While there is good art to be seen during Art Basel, it’s always the cheap stunts (or as Vulture put it, “pranks”) that give the annual event its notoriety. And though there was no $120,000 banana or golden bagel this year, oddly, there were several gold statues of women kneeling, most notably one by Vanessa Beecroft. Everyone had their phones out to document and scan QR codes or to find a good background for their #OOTD. A popular setting was a statue by Lynda Benglis called Yellow Tail — another gold sculpture.
I noticed that there was very little crossover with the pieces that got the most attention and those that sold for the highest price. Overall, the selection was diverse, with a good mix of early- to mid-career artists and blue-chip names (Hockney, Picasso, Haring). There was also some effort on the part of organizers to highlight artists of marginalized identities, particularly in “Positions,” a section of the fair dedicated to emerging artists (though it was clear, and somewhat jarring, that the same attention to diversity was not being paid to the mostly white dealers and gallerists who actually sell the art).
There was plenty of newer, buzzy work that felt like it catered to a viral moment (read on for more about the ATM), but there was also a variety of pieces predating social media that still got people to take their phones out. The re-creation of Guillaume Bijl’s 1984 Casino and Leandro Erlich’s retrospective at PAMM are both installations that, in their creation, invited a one-on-one interaction between art and viewer, as opposed to you plus your follower count. While these older works are still effective, it can’t be ignored that their initial power has been diluted by the screens we put in between ourselves and the art. It also raises the question as to whether the art that solely wants a reaction in the form of a TikTok or snappy tweet has anything more to it.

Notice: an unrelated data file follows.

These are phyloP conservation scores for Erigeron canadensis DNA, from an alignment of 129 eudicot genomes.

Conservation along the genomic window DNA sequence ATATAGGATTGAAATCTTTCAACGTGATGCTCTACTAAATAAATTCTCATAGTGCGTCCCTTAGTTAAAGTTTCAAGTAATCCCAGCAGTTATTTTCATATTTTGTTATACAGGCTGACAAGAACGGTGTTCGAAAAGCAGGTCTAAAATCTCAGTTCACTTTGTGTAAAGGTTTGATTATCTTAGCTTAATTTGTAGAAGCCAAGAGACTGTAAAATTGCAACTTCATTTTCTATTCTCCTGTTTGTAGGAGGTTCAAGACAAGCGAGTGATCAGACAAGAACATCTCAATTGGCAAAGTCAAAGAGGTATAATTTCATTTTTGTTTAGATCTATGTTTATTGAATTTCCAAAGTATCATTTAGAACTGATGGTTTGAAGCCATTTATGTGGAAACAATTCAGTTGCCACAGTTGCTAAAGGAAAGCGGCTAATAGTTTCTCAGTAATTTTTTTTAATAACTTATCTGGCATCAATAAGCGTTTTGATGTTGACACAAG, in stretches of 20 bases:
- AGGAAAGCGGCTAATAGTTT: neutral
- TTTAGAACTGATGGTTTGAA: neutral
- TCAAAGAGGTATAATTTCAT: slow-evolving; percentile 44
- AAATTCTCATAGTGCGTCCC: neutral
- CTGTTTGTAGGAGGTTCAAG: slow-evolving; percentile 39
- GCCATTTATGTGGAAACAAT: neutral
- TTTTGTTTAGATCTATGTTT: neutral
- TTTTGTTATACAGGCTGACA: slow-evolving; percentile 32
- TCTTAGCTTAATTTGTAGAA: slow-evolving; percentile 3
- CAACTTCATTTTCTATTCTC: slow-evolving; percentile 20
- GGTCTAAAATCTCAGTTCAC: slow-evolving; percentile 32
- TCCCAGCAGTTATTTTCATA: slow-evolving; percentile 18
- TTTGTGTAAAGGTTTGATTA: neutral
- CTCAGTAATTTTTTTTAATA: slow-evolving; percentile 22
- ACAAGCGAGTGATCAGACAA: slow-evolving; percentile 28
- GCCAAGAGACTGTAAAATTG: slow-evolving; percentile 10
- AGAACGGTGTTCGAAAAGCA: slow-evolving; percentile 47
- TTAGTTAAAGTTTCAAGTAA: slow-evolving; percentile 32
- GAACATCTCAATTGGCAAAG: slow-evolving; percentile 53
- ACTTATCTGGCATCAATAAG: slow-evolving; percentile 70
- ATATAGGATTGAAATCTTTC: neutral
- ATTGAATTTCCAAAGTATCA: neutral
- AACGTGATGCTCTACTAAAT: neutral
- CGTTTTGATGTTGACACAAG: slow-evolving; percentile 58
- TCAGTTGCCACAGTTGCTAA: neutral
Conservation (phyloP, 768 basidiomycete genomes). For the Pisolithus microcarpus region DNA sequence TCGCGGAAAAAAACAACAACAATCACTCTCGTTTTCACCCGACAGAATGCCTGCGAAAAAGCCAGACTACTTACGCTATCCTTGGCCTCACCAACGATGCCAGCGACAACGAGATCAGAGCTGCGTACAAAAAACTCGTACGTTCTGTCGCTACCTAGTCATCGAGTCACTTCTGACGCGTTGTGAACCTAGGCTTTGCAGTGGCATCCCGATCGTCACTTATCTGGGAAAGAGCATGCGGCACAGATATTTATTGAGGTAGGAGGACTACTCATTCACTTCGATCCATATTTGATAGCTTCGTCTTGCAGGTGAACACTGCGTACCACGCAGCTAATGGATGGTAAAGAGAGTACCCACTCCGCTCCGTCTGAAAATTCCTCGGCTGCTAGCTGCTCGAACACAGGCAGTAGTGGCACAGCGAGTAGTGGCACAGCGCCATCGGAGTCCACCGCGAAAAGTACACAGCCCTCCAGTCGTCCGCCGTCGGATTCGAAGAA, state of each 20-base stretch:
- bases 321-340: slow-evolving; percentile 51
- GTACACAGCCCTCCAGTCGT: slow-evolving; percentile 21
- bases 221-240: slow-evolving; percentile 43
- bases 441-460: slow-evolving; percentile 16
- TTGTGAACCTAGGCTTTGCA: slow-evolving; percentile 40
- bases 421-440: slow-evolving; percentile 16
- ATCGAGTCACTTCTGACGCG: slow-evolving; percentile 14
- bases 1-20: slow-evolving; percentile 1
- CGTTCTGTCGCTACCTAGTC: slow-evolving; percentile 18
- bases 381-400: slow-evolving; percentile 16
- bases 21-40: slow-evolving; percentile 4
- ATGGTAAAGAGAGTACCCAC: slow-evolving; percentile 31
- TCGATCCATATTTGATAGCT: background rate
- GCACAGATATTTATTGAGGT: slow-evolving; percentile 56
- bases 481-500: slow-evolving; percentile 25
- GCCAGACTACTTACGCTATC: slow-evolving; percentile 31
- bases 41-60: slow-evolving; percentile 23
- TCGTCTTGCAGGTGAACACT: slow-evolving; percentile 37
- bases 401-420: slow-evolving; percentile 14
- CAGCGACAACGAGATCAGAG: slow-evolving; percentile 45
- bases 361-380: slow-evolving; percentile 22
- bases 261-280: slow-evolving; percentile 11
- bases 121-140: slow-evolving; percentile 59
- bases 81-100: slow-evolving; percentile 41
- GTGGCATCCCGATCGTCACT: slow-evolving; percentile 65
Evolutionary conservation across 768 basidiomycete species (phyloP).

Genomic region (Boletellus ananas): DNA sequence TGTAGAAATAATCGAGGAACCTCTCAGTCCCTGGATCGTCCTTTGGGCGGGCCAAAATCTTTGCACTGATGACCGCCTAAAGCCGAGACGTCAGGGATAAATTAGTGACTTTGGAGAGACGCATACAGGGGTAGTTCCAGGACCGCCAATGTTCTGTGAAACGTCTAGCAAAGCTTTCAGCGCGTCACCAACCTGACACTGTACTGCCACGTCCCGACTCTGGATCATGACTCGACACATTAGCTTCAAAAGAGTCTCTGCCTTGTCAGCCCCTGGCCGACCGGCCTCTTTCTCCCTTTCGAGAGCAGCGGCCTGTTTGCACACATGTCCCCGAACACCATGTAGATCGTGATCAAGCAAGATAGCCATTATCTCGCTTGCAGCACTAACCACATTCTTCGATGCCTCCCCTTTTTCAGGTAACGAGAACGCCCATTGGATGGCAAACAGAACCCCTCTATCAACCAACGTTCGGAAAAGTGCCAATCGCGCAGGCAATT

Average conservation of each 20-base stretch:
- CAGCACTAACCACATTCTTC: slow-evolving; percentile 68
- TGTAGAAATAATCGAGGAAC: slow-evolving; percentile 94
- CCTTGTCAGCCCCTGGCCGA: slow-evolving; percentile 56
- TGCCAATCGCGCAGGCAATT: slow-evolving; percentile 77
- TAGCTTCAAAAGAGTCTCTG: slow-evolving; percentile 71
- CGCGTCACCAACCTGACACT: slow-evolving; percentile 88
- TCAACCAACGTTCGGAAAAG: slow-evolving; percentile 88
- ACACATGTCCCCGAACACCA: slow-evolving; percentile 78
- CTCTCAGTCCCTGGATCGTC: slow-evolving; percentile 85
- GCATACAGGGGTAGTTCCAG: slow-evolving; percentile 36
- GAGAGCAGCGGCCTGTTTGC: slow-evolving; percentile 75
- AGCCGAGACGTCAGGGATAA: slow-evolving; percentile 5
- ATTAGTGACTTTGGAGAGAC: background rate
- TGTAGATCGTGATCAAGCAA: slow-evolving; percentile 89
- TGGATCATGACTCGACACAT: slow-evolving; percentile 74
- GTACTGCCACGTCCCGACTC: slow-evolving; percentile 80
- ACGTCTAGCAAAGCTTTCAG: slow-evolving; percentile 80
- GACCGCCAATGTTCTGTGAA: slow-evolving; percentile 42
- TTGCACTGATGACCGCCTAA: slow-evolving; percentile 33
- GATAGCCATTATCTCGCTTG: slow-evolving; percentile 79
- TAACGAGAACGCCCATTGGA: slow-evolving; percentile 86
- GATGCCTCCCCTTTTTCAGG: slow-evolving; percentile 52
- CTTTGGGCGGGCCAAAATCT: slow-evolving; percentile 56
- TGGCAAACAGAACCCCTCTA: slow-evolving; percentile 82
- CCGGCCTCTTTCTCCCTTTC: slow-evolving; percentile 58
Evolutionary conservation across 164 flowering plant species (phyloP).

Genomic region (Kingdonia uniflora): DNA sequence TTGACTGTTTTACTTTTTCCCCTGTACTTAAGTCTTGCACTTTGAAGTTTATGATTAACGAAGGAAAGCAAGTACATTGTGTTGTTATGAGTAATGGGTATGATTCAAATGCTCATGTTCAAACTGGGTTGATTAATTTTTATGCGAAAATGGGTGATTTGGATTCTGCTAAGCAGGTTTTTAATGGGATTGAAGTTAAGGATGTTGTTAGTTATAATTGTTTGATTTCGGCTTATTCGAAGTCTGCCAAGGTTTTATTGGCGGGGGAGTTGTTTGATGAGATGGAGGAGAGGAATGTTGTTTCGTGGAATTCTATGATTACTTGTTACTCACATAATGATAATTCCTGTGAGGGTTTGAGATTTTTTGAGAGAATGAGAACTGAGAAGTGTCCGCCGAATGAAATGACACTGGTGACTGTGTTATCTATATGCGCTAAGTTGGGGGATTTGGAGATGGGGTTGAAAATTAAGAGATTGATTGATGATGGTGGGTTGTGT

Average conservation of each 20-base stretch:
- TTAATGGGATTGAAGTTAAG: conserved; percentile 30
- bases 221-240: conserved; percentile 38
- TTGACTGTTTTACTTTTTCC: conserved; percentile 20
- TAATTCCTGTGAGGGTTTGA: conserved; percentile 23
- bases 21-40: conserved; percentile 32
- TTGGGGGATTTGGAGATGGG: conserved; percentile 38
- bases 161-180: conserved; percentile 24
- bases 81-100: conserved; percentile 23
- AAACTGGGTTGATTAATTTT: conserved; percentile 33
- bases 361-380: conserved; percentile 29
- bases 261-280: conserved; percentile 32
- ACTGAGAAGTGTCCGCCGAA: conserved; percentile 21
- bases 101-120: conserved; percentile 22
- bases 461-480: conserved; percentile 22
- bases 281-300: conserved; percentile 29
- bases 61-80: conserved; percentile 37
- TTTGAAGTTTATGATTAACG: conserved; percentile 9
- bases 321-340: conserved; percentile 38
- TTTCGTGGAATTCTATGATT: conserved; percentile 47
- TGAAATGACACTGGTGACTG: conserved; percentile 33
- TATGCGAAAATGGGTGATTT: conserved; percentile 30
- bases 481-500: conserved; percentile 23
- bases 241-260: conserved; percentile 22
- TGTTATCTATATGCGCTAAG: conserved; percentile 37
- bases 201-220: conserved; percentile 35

ATM Leaderboard, by MSCHF
Perrotin installed an ATM situated near the entrance to the restroom at the fair, which is a place where you’d usually find such an item. As you’ve probably seen, this piece by the Brooklyn art collective MSCHF works like a regular cash machine, but the kicker is that it takes a photo of the ATM user and posts their bank balance for all to see, ranking everyone’s balance. It feels a little on the nose, but of course, this is one of the pieces to go the most viral this weekend. It’s nice to see which rich people are technically “cash poor.”
MSCHF has previously made headlines for its “Nike” shoe apparently made with its employees’ blood embedded in the soles. Though definitely an Instagrammable (TikTokable?) piece, ATM Leaderboard reportedly sold for a relatively low number for Art Basel standards at $75,000.
Attitude Jade #3, by Daniel Firman
One of the more quietly unsettling pieces was located in the booth at Ceysson & Bénétière. Onlookers approached with trepidation as they passed, making sure it really was just a sculpture and not some Marina Abramović–type performance piece. Attitude Jade #3 is characteristic of the work by Daniel Firman, which often features lifelike sculptures with their faces obscured.
Untitled (Fear and Hate), by Barbara Kruger
Instantly recognizable, this piece by Kruger was one of at least two I’d seen at the fair. By the time Art Basel opened to the public, passing hypebeasts would remark, “It’s like Supreme,” and snap a photo.
Solo exhibition by Patrick Martinez
A corner of Basel was dedicated to emerging artists. Los Angeles’ Charlie James Gallery showed a series of neon signs by Patrick Martinez. The “ABORT SCOTUS” sign rang more like an IG infographic, and the “I don’t see any American dream, I see an American nightmare” piece reads like an inexplicably viral (yet trite) tweet.
Leandro Erlich: Liminal, a retrospective at PAMM
The first retrospective for Argentinian artist Leandro Erlich opened just before Art Basel. Sixteen works spanning two decades take up the special exhibition galleries at the Pérez Art Museum of Miami. The exhibit features large-scale pieces by the artist that require the viewer to fully interact with the environment to experience the art’s uncanny, jump-scare qualities.
The Trash Bag Sofa, by Harry Nuriev
Part of Design Miami, The Trash Bag Sofa features several leather bags stitched together and lacquered to look like a true pile of garbage like one might see on a street corner in New York …
Untitled (America/Me), by Glenn Ligon
This Glenn Ligon piece glowed in full view of the Art Basel café, where the only food they were serving was shrimp cocktail and oysters. Part of the Hauser & Wirth booth, this piece felt more like a caricature of the art at Art Basel.
Casino, by Guillaume Bijl
The Meredith Rosen booth was taken up entirely by a restaging of the 1984 installation by Bijl. The lore of this piece is that in its original showing, police came to raid the museum thinking it really was an unlicensed casino.